This edition includes a select bibliography, a synopsis of each book, a glossary of terms, a glossary and index of names, and a general index.


I have been a student of the Republic since I first encountered it as an undergraduate at Trinity College, Dublin. in 1988 I published a book about it (Philosopher-Kings). Four years later, I published a revision of G. M. A. Grube’s excellent translation. Perhaps I should have rested content with that, but my desire to have a Republic translation of my own proved too strong. the fruit of five years’ work, it is now in print. Naturally, I hope it improves on existing translations. If so, I have their producers largely to thank. Certainly, I have ransacked them for assistance. Tom Griffith has helped greatly, Robin Waterfield too, and also (in the case of Books 5 and 10) Stephen Halliwell. Over the years, my respect has grown for earlier translations—for that of George Grube, from which I learned a huge amount, but also for those of Allan Bloom and Paul Shorey.

Every translation, even the most self-consciously and flat-footedly slavish, is somewhat interpretative. There is no avoiding that. But I have tried to make this one as uninterpretative and close to the original as possible. One conscious deviation from strict accuracy, however, will be obvious at a glance. the Republic is largely in reported speech. Socrates is relating a conversation he had in the past. But I have cast his report as an explicit dialogue in direct speech, with identified speakers. in the Theaetetus, Plato has Eucleides adopt a similar stratagem. “This is the book,” he says to Terpsion; “You see, I have written it out like this: I have not made Socrates relate the conversation as he related it to me, but I represent him as speaking directly to the persons with whom he said he had this conversation.” Decades of teaching the Republic have persuaded me that the minimal loss in literalness involved in adopting Eucleides’ stratagem is more than made up for in readability and intelligibility.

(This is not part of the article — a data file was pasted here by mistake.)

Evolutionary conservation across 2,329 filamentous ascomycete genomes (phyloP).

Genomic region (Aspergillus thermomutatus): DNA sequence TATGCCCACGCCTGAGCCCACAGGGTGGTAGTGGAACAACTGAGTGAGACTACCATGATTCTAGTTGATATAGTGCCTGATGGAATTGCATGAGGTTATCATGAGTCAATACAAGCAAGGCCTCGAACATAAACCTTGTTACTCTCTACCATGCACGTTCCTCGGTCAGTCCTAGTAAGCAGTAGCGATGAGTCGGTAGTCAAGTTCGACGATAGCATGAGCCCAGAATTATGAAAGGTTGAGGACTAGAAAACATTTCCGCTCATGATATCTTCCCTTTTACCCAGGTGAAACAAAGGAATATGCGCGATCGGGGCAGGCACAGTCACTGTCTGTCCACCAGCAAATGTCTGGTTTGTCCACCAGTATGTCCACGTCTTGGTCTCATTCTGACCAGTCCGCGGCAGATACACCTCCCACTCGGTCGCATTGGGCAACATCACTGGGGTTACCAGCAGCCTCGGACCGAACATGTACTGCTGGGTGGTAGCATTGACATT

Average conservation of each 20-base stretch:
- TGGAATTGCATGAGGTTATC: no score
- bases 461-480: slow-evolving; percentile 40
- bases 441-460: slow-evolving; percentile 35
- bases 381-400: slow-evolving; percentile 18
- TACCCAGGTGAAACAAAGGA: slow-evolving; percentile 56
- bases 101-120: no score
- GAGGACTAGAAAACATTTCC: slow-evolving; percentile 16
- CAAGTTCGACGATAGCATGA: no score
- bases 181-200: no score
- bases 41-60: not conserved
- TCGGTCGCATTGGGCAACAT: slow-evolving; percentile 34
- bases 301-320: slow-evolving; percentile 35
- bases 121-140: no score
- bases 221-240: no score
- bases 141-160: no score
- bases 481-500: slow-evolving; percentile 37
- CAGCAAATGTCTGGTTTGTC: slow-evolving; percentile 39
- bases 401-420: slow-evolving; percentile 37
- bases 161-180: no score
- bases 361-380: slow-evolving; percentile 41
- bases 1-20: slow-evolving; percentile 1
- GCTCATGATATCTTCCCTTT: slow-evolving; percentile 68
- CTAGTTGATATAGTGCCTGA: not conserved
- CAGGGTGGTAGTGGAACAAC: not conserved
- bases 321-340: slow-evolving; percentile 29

I renew my gratitude to John Cooper for his always judicious advice, and to Paul Woodruff for his. I am also grateful to the publisher’s readers, Christopher Rowe and the team of Patrick Miller and Christopher Childers. the latter—in particular—saved me from numerous errors and omissions. My debt to their care and scholarship is unrepayable. I am grateful to Hackett Publishing Company itself for trusting me with what is, in many ways, its flagship text; to my editor, Deborah Wilkes, for her encouragement and support; to Jenevieve Maerker for her help with the Introduction and, with Abigail Coyle, for the cover design. Many warm thanks, finally, to Janet Zweig for suggesting the wonderfully appropriate cover photograph.

Chapel Hill, June 2004 . . .

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